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To the westward of the beautiful Cove of Lemorna is a rock which has through all time borne the above name. I have never been enabled to learn any special story in connection with this rock. There exists the popular fancy of a lady showing herself here previous to a storm--with, of course, the invariable comb and glass. She is said to have been heard singing most plaintively before a wreck, and that, all along the shore, the spirits have echoed her in low moaning voices. [a] Young men are said to have swam off to the rock, lured by the songs which they heard, but they have never returned. Have we not in this a dim shadow of the story of the Sirens?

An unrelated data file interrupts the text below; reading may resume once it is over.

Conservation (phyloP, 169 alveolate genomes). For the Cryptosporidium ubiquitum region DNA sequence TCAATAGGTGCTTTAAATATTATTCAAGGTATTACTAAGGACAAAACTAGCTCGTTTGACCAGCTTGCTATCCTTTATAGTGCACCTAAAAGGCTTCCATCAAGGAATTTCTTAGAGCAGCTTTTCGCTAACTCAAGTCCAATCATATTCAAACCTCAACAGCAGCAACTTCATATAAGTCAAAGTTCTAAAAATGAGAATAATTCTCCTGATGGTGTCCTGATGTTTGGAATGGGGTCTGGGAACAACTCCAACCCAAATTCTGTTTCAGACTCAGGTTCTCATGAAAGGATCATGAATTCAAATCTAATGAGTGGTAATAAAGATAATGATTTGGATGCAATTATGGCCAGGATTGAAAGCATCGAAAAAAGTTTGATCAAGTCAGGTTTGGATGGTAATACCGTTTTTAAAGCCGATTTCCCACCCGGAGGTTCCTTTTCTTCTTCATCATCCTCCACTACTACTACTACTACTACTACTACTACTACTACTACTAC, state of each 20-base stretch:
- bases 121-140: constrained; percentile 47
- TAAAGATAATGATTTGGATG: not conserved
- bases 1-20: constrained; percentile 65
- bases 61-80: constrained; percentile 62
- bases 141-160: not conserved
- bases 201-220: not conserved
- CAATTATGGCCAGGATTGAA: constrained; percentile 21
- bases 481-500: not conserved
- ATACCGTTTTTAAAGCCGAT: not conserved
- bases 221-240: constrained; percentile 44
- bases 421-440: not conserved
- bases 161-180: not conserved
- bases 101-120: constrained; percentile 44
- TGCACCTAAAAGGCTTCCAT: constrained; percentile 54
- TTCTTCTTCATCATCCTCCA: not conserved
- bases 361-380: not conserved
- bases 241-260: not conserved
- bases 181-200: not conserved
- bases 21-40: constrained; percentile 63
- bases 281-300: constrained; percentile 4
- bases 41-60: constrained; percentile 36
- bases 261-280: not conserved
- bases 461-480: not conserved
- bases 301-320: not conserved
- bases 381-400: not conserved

[a] The undulations of the air, travelling with more rapidity than the currents, reach our shores long before the tempest by which they have been established in the centre of the Atlantic, and by producing a low moaning sound, "the soughing of the wind," predicates the storms. The "moans of Tregeagle" is another expression indicating the same phenomenon.

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